Dogs are well-known to be man’s best friend; they uphold that reputation in many ways. But there are some cases where you wouldn’t want to be near a dog. Whether they’re being friendly, overly excited, or aggressive, dogs can bite you whenever and wherever you are.
If a dog bites you, proper medical care must be done to sterilize and treat the bite wound. The first thing to do after getting bitten by a dog is to wash the wound with soap and water, cleaning out dirt and blood from the bite incident.
Once you’ve washed it, you’ll need to stop the bleeding. Applying pressure on the wound with a sterile cloth or gauze limits the blood from seeping out. Additionally, you must elevate the affected body part above your chest until the bleeding stops.
Once the bleeding has slowed or stopped completely, disinfect the wound with antibacterial medicine. Along with the soap and water, sanitizing the affected area decreases the likelihood of getting infected. Afterward, place a bandage on the wound to protect it from outside debris. The bandage will also catch potential discharge from the injury.
After washing, disinfecting, and covering the wound, check for any redness, swelling, or pain that occurs within the next few days. If so, the wound might have been infected, and checking in with the doctor should be done immediately.
Besides knowing how to safeguard your health in case of a dog-biting incident, you may also want to consider filing an insurance claim.
Insurance Coverage for Dog Bites
Certain dog-biting incidents can prompt you to file an insurance claim. Insurance coverage typically ranges from $100,000 to $500,000, depending on the severity of the incident. Dog bite coverage can be waived on and off-property, so the location where you’ve been bitten doesn’t affect your eligibility for insurance compensation.
Additionally, being bitten by dogs that have shown signs of aggression in the past or certain dog breeds are excluded from certain coverage packages. Some examples of dogs excluded from insurance coverage are wolf breeds, bulky dogs, German shepherds, Great Danes, Pit bulls, and Rottweilers.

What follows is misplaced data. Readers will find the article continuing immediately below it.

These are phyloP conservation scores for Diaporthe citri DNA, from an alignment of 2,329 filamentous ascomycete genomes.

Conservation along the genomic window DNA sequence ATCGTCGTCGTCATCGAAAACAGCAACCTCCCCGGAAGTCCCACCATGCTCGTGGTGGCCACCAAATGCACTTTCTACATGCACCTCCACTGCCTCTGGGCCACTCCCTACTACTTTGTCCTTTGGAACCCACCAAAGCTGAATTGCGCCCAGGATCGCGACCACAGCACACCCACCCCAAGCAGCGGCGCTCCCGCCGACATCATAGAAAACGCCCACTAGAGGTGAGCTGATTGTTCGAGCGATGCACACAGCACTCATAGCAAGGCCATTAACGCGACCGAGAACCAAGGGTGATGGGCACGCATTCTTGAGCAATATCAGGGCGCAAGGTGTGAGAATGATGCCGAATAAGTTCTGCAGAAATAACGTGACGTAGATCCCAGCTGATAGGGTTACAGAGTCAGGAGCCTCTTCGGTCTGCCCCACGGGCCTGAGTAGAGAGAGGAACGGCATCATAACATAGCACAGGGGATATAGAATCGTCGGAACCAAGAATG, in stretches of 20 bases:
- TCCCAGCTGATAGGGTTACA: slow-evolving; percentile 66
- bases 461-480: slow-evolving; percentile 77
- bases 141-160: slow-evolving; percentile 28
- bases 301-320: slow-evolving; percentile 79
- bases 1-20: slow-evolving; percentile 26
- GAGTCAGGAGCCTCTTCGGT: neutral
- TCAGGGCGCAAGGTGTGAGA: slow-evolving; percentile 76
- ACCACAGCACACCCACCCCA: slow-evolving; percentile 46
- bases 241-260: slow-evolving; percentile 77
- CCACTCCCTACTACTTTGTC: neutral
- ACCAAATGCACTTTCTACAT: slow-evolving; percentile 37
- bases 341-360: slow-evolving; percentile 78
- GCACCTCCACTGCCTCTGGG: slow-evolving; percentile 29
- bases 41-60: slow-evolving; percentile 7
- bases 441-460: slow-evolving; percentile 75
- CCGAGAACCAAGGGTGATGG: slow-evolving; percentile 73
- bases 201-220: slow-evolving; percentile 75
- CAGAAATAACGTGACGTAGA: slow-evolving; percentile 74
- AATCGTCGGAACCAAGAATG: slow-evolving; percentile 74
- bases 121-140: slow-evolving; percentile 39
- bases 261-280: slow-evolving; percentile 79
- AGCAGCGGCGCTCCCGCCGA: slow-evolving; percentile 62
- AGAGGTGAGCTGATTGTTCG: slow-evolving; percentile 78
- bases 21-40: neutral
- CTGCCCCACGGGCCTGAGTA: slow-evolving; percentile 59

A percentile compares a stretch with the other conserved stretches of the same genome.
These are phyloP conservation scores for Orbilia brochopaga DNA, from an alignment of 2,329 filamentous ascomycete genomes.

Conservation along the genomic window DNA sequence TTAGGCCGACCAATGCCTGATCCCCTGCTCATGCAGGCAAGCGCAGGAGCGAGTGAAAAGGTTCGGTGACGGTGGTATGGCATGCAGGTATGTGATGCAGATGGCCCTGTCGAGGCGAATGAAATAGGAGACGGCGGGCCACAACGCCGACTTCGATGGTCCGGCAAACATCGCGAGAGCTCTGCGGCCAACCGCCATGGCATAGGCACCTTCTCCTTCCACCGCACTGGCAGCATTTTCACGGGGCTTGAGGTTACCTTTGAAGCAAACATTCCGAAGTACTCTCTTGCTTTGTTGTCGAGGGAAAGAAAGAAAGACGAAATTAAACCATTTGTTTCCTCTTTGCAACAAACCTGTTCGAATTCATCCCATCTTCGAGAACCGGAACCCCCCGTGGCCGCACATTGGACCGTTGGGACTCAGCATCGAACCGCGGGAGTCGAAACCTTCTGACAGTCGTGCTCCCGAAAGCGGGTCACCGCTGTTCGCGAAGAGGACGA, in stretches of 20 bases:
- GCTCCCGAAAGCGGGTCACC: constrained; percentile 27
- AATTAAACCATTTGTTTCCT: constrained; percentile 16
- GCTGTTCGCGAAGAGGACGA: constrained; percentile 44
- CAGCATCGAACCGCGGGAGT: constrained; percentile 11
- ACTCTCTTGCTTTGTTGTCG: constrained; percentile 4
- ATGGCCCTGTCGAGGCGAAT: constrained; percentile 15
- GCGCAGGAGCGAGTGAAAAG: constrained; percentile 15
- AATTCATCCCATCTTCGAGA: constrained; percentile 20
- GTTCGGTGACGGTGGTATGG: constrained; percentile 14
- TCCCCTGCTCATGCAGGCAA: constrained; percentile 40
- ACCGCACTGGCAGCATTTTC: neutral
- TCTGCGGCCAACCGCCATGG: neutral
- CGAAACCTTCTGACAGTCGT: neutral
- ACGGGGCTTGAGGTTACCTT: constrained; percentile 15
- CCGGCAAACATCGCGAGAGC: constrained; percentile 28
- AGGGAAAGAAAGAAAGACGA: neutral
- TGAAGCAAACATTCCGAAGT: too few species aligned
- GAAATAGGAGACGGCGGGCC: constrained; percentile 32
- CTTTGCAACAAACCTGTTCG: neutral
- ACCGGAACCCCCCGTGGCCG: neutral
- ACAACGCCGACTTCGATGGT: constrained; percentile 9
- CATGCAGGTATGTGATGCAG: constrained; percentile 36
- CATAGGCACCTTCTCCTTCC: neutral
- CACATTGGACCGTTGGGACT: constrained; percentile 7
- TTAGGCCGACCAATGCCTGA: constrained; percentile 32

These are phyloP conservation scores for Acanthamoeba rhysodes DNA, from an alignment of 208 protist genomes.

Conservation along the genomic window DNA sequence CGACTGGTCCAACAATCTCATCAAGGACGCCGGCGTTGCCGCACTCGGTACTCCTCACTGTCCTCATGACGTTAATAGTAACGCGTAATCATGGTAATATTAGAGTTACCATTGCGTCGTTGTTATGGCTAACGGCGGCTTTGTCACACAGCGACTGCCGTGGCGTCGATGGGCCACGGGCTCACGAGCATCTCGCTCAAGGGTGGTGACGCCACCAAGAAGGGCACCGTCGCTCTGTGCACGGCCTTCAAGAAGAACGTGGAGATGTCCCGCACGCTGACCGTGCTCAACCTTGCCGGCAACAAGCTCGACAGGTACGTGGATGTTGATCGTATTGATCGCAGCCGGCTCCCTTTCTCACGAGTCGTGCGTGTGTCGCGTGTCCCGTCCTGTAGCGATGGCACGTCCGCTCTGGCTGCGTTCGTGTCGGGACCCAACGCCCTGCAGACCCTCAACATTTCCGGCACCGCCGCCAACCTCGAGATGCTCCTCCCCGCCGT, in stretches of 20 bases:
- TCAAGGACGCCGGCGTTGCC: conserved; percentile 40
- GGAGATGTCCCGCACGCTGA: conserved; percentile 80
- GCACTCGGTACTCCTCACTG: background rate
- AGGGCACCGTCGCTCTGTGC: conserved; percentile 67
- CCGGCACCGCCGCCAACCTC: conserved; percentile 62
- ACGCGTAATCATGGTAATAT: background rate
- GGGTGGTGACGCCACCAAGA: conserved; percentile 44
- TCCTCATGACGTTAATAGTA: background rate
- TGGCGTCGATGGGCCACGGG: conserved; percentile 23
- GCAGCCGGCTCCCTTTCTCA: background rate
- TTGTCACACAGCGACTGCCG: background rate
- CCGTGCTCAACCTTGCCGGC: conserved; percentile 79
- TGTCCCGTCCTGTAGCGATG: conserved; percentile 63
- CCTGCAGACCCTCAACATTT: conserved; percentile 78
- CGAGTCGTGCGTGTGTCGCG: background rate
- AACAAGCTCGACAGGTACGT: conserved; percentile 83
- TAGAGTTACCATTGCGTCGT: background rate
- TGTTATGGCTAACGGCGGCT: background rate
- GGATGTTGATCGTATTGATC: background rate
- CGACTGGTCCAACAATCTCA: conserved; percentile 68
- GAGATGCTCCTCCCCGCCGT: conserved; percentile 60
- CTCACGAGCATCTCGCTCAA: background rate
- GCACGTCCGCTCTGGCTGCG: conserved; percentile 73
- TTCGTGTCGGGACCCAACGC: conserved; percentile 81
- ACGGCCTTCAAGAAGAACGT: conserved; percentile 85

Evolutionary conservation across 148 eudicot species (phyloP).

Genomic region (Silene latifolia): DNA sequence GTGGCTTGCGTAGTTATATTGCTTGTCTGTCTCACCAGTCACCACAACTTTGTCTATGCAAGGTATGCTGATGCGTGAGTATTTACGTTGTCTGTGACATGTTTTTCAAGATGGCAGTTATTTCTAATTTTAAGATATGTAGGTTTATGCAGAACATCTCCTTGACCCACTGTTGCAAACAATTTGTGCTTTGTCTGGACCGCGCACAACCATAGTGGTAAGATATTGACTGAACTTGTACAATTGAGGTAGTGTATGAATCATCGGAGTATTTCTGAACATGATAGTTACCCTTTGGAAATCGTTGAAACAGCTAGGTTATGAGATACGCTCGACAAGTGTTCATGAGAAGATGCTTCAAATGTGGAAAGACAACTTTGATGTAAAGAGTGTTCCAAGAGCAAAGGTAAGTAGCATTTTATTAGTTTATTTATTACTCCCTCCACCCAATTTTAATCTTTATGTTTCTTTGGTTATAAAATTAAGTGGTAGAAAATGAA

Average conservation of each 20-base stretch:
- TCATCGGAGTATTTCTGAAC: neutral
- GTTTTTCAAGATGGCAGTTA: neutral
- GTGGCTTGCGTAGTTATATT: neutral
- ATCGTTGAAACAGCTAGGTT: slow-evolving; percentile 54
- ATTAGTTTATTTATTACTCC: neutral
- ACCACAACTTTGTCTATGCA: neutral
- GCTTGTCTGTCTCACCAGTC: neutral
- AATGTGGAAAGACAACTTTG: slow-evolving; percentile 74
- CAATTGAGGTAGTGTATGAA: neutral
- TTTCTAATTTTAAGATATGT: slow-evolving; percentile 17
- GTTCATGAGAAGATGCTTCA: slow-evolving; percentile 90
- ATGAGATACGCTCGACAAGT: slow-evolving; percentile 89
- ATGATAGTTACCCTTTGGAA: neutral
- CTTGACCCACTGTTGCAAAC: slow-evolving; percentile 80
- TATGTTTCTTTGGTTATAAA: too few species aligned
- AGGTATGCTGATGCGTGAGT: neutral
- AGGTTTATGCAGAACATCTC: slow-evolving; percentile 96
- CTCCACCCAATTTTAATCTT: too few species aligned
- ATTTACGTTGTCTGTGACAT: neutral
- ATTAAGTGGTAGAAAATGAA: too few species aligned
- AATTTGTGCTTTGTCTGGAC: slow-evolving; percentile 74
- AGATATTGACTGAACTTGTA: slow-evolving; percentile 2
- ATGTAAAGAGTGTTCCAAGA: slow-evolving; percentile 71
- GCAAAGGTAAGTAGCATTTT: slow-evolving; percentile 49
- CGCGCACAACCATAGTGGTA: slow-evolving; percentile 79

Insurance policies may not also cover anything other than the physical injuries from the dog bite, meaning subsequent injuries the bite may have caused are excluded.
While dogs may hold the position of our closest companions, it’s important to remember that they are indeed animals and have the potential to bite. Remarkably, around 4.7 million Americans experience dog bites annually, and nearly half of these cases involve children aged between 5 and 9 years old. Astonishingly, one in every five of these incidents leads to injuries necessitating medical attention, as reported by the Centers for Disease Control. Additionally, statistics reveal that children are more susceptible to dog bite injuries compared to adults.
It’s crucial to acknowledge that although dog bites can come from strays or unfamiliar canines, a substantial portion of these occurrences actually involves dogs individuals are familiar with, whether they belong to a friend or even within the family.
Tips For Preventing Dog Bites
- Mindful Canine Selection: While choosing a dog to become a family pet, prioritize those with a well-established temperament. Opt for breeds known for their good nature and compatibility with families.
- Exercise Caution with Unfamiliar Dogs: Exercise caution when encountering dogs you are not acquainted with. Keep a safe distance from them to avoid unpredictable reactions.
- Supervision Around Dogs: Particularly, refrain from leaving young children alone with dogs, especially if the dog is unfamiliar. Close supervision is essential to prevent unpredictable interactions.
- Respect During Meals: Never attempt to engage with a dog that is eating or tending to its puppies. This can provoke protective instincts that might lead to aggressive behavior.
- Approach with Care: When approaching a dog, adopt a slow and cautious approach. Give the dog the opportunity to approach you first, allowing for a comfortable interaction.
- Managing Aggression: In case a dog exhibits signs of aggression, it’s vital not to panic, run, or scream. Maintaining a composed demeanor, moving gradually, and avoiding direct eye contact can help defuse the situation.
It’s important to cultivate a comprehensive understanding of dog behavior and interaction to ensure the safety of both individuals and the animals involved.
Best Practices for Filing a Dog Bite Insurance Claim
If a dog has bitten you, it’s important to pursue an insurance claim to avail of financial compensation. Reporting the incident to authorities can give you a support system when filing your insurance claim. Additionally, a police report strengthens the case in your favor.
Collecting relevant evidence, building up your case, and consulting with an attorney are recommended before actively pursuing a dog bite insurance claim. Experts in the field can advise you on applying for a claim with an insurance company.
Insurance claims and reports can help your community become much safer. But besides filing your insurance claim, you should prioritize seeking medical attention and recovering fully as soon as possible to prevent infections.
Check out the infographic below for a visual summary of handling dog bites.